Ribosomal protein mutations in Diamond-Blackfan anemia: Might they operate upstream from protein synthesis?

Department of Biochemistry and Molecular Pharmacology, University of Massachusetts Medical School, 377 Plantation St., Worcester, MA 01605, USA.
The FASEB Journal (Impact Factor: 5.04). 12/2007; 21(13):3442-5. DOI: 10.1096/fj.07-8766hyp
Source: PubMed


The inherited bone marrow failure syndromes are clinically distinct but share some common features. Difficult to treat and typified by a poor prognosis, their pathogenesis is unknown. Recent findings that some patients with the erythroblastopenia Diamond-Blackfan anemia (DBA) have mutations in ribosomal proteins have led to the idea that this and perhaps other bone marrow failure disorders result from an inadequate supply of normally functioning ribosomes. According to this hypothesis, an insufficiency of the protein synthetic capacity limits the replicative potential of cells, with the DBA disease phenotype in particular arising from a block of one or more of the two to four critical, temporally compressed cell divisions in the differentiation program of the erythroid lineage in the fetal liver and the postnatal bone marrow. Here I propose an alternative (but not mutually exclusive) hypothesis centered on nucleoli: the specialized intranuclear domains within which ribosomes are assembled. It was recently discovered that the nucleoli contain cell cycle machinery in close proximity to nascent ribosomes. Although mutations in ribosomal proteins might be expected to negatively influence the cell's protein synthetic capacity, I suggest it is also possible that the DBA mutations directly affect the nucleolus to destabilize or otherwise deregulate the coresident cell cycle machinery. This hypothesis envisions that the ribosomal protein mutations discovered in DBA act upstream from ribosome assembly by interfering with the staging of cell cycle progression machinery in the nucleolus, in a pretranslational mode of pathogenesis.

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    • "A connection between the nucleolus and cell cycle had been described in early literature, where UV microbeam ablation of interphase nucleoli in grasshopper neuroblasts was observed to cause an arrest of mitosis that could not be explained simply on the basis of ribosome deficiency (Gaulden and Perry, 1958). This general notion has been more recently raised in connection with a human bone marrow failure disease (Pederson, 2007). Indeed, there is now a compelling body of evidence showing that eukaryotic cell cycle progression is not only associated with ribosome biosynthesis, but that the nucleolus may indeed be the central regulatory link between these two cellular activities. "
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    ABSTRACT: The life of the nucleolus has proven to be more colorful and multifaceted than had been envisioned a decade ago. A large number of proteins found in this subnuclear compartment have no identifiable tie either to the ribosome biosynthetic pathway or to the other newly established activities occurring within the nucleolus. The questions of how and why these proteins end up in this subnuclear compartment remain unanswered and are the focus of intense current interest. This review discusses our thoughts on the discovery of nonribosomal proteins in the nucleolus.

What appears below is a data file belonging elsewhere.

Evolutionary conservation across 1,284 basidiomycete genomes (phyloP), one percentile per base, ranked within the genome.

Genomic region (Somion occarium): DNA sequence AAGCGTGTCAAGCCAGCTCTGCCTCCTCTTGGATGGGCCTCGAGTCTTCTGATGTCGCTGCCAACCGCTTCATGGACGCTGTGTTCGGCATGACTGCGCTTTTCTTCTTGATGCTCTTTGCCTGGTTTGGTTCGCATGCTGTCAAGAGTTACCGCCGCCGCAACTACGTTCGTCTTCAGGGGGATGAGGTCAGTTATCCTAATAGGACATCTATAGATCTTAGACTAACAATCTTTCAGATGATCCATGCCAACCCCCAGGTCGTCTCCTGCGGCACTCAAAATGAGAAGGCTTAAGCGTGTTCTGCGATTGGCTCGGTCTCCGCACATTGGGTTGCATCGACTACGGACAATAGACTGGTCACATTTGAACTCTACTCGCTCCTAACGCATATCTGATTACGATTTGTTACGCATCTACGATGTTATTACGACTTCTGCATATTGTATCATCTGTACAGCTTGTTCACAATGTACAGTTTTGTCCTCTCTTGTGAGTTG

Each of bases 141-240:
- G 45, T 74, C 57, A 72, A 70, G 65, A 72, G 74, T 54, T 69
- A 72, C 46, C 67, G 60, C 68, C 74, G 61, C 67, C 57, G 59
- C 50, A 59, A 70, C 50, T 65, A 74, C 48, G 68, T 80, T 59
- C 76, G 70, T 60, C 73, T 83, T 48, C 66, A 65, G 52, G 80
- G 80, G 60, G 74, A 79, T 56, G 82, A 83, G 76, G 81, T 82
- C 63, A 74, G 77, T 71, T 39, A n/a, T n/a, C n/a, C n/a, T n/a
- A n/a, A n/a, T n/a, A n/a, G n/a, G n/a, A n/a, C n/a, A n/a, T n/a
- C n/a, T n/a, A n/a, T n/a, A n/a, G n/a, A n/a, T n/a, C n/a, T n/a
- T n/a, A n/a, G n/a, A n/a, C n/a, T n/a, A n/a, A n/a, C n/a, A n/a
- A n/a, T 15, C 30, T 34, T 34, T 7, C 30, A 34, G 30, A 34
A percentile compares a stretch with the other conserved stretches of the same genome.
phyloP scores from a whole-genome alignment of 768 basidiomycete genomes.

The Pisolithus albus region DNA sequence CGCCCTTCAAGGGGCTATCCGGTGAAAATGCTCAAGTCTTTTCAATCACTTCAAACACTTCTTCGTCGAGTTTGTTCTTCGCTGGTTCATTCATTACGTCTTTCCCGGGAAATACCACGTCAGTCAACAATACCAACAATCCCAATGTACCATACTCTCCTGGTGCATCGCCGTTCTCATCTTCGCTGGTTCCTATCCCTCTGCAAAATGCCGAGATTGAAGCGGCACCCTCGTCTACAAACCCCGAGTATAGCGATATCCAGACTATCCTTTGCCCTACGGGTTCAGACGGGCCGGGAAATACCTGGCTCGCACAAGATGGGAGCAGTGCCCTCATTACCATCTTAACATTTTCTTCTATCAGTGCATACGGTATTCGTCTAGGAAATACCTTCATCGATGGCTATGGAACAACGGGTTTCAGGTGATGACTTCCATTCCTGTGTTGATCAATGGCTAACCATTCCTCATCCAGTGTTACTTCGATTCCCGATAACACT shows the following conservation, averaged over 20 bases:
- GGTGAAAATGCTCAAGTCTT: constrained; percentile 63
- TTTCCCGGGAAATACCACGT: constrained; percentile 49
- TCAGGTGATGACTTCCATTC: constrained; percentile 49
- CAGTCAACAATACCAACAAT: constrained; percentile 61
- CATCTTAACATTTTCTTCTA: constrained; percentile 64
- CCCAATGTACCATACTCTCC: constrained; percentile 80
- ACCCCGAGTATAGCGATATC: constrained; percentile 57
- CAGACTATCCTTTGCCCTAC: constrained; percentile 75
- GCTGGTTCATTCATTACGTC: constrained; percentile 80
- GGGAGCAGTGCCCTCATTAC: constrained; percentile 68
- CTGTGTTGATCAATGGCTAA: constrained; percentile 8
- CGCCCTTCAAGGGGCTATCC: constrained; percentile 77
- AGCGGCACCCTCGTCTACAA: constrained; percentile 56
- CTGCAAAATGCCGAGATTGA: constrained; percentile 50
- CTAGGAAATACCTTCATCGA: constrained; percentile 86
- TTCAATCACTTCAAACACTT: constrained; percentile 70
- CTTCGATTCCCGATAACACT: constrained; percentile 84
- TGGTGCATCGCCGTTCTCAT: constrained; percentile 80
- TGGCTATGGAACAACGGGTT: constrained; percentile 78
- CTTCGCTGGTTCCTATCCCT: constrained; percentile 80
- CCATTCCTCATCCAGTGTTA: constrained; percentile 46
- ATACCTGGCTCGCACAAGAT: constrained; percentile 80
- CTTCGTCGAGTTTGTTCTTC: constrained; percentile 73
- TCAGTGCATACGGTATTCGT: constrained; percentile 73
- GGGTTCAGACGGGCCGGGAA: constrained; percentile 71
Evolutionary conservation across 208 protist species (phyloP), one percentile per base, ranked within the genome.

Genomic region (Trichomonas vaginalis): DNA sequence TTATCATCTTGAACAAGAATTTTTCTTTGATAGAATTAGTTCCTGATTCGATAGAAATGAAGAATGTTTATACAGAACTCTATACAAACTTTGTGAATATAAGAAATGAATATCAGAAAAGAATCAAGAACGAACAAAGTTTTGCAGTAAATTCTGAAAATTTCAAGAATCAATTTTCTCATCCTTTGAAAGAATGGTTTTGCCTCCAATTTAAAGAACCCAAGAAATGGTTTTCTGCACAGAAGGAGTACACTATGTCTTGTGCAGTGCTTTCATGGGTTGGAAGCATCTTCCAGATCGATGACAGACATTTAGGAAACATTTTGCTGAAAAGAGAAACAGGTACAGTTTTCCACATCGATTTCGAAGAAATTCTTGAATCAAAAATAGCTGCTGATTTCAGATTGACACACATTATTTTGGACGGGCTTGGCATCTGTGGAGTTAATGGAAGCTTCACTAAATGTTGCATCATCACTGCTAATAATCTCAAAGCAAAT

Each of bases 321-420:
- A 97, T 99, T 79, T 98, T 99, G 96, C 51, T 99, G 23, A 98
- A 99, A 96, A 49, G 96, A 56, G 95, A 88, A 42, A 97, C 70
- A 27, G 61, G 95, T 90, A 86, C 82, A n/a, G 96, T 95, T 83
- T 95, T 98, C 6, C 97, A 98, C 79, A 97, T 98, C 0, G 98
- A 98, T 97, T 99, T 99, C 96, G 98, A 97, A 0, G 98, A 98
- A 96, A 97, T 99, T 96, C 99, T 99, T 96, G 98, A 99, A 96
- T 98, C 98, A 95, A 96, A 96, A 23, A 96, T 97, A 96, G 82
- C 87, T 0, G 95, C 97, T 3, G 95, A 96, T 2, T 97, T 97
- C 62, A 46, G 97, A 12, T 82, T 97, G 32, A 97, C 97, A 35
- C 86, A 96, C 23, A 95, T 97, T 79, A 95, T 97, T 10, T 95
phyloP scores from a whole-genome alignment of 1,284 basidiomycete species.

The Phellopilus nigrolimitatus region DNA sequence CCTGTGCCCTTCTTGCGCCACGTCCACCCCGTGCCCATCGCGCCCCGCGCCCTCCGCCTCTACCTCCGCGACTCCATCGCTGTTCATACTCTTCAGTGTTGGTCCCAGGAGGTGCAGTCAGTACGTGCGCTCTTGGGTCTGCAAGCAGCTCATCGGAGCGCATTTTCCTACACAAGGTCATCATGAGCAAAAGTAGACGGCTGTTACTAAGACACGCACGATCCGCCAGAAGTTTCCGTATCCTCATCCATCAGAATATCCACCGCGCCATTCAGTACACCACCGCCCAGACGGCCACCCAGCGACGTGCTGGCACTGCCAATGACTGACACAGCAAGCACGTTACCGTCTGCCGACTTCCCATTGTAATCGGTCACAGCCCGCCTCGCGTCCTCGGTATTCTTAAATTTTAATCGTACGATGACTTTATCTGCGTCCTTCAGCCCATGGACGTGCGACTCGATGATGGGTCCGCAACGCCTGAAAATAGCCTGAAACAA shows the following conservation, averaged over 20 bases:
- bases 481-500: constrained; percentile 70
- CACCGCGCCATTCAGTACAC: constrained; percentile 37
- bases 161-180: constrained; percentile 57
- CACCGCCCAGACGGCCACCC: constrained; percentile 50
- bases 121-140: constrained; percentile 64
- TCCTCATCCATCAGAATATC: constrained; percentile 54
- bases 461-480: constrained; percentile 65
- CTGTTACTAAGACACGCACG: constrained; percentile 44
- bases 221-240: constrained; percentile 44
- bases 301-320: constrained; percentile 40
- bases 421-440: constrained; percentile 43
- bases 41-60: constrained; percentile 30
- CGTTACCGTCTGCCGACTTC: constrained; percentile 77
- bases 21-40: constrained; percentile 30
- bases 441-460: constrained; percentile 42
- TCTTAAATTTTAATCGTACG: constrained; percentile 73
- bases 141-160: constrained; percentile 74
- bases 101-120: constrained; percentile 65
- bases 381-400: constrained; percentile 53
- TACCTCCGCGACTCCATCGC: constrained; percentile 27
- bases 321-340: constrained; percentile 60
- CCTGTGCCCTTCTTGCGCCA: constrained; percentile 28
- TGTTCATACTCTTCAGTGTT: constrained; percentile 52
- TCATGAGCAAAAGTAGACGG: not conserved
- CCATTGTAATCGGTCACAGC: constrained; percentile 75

Preview · Article · Apr 2009 · The Journal of Cell Biology
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    • ", 2005 ) . According to these data , Pederson ( 2007 ) proposed a hypothesis that disruption of normal ribosome assembly in the nucleolus triggers a direct negative effect on the coresident nonribosomal mechanisms , especially on the cell cycle machinery ( see also Dez and Tollervey , 2004 ) . It should be mentioned that the DFC also exhibit structure - function difference : fibrillarin , a specific marker of the DFC , is located close to r - genes during transcription , probably associated with nascent transcripts , but is located apart from the r - genes during their replication ( Raska et al . "
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    ABSTRACT: The nucleolus is a nuclear compartment and represents the most obvious and clearly differentiated nuclear structure seen in the microscope. Within nucleoli most events of ribosome biogenesis, such as ribosomal RNA synthesis, processing, and ribosome subunit assembly, take place. Several lines of evidence now show that the nucleolus has also numerous non-ribosomal functions. This review is focused on the recent progress in our knowledge of how to correlate the known biochemical processes taking place in the nucleolus with nucleolar structures observed in the microscope. We still lack detailed enough information to understand fully the organization and regulation of the processes taking place in the nucleolar sub-structures. However, the present power of microscopy techniques should allow for an in situ description of the organization of nucleolar processes at the molecular level in the years to come.
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    ABSTRACT: Impairment of ribosome biogenesis or function characterizes several of the inherited bone marrow failure syndromes: Diamond-Blackfan anaemia, dyskeratosis congenita (DC), Shwachman-Diamond syndrome and cartilage-hair hypoplasia. These syndromes exhibit overlapping but distinct clinical phenotypes and each disorder involves different aspects of ribosomal biogenesis. The clinical characteristics of each syndrome are briefly reviewed. Molecular studies of ribosome biogenesis and function in each of these syndromes are discussed. Models of how impairment of ribosomal pathways might affect haematopoiesis and tumorigenesis are explored.
    Preview · Article · Jun 2008 · British Journal of Haematology
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